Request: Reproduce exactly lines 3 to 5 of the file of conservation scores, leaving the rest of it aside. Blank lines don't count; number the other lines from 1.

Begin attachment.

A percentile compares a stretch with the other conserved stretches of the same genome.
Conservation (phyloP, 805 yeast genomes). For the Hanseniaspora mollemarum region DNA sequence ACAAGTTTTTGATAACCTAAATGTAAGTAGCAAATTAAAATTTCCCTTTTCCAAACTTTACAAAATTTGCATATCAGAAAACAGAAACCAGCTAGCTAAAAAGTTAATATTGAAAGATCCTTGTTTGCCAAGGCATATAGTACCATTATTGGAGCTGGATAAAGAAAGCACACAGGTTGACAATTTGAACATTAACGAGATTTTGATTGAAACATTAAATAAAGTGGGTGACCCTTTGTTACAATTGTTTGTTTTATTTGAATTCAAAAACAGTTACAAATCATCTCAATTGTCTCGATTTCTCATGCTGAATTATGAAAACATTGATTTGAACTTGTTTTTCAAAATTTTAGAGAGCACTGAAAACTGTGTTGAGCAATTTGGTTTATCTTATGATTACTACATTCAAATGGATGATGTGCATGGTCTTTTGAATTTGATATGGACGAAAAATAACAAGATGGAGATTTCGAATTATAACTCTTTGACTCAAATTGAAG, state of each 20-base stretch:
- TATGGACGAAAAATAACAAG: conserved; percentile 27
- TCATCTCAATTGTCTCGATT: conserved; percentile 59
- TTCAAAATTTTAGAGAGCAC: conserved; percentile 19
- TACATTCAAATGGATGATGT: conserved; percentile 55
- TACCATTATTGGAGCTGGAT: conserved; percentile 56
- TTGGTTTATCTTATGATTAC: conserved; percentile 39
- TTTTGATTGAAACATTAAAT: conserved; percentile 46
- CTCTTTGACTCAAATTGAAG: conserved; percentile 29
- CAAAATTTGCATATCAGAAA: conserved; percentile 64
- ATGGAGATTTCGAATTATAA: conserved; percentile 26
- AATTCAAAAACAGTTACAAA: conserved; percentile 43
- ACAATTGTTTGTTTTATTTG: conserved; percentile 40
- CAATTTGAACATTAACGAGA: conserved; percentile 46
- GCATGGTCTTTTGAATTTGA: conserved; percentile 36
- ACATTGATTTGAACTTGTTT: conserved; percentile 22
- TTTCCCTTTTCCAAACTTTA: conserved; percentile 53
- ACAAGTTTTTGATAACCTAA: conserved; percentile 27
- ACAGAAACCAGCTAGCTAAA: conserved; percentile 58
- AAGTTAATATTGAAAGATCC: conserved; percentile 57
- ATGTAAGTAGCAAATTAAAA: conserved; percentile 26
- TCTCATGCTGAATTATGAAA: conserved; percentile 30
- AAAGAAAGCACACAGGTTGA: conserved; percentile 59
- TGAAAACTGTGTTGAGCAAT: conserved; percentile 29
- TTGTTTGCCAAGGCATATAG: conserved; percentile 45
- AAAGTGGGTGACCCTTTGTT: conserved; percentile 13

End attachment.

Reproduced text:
- TATGGACGAAAAATAACAAG: conserved; percentile 27
- TCATCTCAATTGTCTCGATT: conserved; percentile 59
- TTCAAAATTTTAGAGAGCAC: conserved; percentile 19